ProFarmer and Hellenic Shipper News reported that China’s soymeal futures are increasing as soybean crushers suspended operations due to a shortage of soybeans as the novel coronavirus and weather have delayed South American shipments. Chinese soymeal futures are currently at their highest level since October 2019, while inventories are at their lowest level since at least 2010. Shipments have also been disrupted to some degree by worries that China may stop imports to prevent the spread of coronavirus from other countries. The issue is not with the safety of the soybeans, but how to handle sick crew members… Click here to read the full story.
March 27 Updates
2020 Ground Work: Fertilizing and Seed Delivery, by Cory Atkins, U.S. soybean farmer in Delaware
March has been relatively warm and dry in our area, on the U.S. east coast. If the weather holds, planting will start sooner rather than later. Though some industries have been slowed by the coronavirus, farming is continuing as planned. Our state currently has closed all non-essential businesses and has a stay-at-home order in place due to COVID-19. Although agriculture is an essential business, we continue to practice social distancing and limiting interactions when possible… Click here to read the full story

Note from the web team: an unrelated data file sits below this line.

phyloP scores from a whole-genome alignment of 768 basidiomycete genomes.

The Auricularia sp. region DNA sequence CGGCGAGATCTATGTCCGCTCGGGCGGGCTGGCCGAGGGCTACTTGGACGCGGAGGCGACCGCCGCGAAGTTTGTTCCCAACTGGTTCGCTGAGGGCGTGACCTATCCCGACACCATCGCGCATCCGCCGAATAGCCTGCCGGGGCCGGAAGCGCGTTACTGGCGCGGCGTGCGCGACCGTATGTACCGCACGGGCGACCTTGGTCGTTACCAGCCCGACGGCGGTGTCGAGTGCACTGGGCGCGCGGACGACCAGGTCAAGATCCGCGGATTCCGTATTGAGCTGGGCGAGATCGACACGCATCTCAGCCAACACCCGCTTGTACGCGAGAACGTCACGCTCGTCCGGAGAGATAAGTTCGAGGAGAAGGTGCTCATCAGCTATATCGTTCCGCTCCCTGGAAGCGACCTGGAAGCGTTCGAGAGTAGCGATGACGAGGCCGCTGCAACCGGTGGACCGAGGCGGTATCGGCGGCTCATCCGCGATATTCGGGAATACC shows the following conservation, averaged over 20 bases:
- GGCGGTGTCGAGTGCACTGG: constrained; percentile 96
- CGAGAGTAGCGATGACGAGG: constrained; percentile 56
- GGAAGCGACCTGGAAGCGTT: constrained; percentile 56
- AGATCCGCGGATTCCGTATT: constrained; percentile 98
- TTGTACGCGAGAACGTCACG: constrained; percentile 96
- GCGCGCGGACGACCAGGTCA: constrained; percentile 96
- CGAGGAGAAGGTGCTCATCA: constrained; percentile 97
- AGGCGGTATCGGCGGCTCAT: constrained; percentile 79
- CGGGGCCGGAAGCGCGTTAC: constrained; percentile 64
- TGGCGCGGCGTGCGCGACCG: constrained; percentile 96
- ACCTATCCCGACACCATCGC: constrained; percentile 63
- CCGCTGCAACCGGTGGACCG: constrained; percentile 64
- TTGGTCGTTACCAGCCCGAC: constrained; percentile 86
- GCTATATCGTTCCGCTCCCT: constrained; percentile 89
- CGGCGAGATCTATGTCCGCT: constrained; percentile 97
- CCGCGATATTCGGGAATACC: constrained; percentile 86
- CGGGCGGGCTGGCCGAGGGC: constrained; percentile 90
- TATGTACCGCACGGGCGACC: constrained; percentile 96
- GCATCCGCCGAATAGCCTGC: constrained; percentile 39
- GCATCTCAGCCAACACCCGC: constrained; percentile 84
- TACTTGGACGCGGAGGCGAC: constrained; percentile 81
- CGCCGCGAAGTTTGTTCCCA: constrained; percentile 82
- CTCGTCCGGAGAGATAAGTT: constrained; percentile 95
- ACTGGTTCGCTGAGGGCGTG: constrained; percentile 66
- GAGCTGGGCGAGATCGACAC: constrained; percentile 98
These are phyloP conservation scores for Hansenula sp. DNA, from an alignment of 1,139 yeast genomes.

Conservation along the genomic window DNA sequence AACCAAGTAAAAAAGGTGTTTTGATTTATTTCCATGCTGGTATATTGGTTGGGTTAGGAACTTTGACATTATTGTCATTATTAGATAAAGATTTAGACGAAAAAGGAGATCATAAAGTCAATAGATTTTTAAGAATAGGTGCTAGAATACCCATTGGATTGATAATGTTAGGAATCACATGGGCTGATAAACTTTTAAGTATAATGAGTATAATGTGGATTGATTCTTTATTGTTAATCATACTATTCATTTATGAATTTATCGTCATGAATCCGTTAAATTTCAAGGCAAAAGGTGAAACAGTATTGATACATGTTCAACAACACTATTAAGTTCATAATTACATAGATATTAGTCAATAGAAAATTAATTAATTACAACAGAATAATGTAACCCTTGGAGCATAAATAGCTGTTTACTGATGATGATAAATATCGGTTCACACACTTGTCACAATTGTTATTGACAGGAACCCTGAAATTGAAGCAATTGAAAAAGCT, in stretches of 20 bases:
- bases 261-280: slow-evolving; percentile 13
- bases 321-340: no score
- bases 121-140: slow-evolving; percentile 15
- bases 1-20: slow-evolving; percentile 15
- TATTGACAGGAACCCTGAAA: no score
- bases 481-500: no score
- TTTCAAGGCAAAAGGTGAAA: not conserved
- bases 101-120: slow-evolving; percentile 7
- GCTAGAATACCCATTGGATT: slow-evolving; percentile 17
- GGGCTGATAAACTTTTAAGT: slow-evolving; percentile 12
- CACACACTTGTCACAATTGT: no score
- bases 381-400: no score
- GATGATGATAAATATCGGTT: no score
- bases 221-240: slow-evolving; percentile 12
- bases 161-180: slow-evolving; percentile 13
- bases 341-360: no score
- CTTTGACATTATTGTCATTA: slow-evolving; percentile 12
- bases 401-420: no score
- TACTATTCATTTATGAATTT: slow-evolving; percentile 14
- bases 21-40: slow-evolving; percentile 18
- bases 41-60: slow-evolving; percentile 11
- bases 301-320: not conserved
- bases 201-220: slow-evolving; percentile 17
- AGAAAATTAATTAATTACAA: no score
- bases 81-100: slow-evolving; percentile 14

March 26 Updates
The U.S. Soy Industry is Open for Business, by Jim Sutter, USSEC CEO
As the novel coronavirus COVID-19 continues to impact so many around the world, I can say with confidence that U.S. soy farmers, the U.S Soybean Export Council (USSEC), and the industry as a whole remain committed to providing the global market with a stable supply of high-quality products and support… Click here to read the full story
— U.S. SOY (@ussoy) March 26, 2020
March 25 Updates
During the novel coronavirus outbreak, what is the U.S. agriculture industry doing to ensure a safe, reliable supply of soybeans and other ag products? Read here. https://t.co/JVqPRDSef9
— U.S. SOY (@ussoy) March 25, 2020
March 25 Updates
USSEC’s Response to COVID-19, by Jim Sutter, USSEC CEO
First, we are thinking of all of those who are impacted by this virus. We are also very appreciative of our health care workers and providers around the world who are working tirelessly to keep our family and friends as healthy as possible during this time.
As the novel coronavirus COVID-19 continues to spread globally, USSEC is working to assure global stakeholders the U.S. soy industry is maintaining a stable, abundant soy supply that consistently delivers… Click here to read more.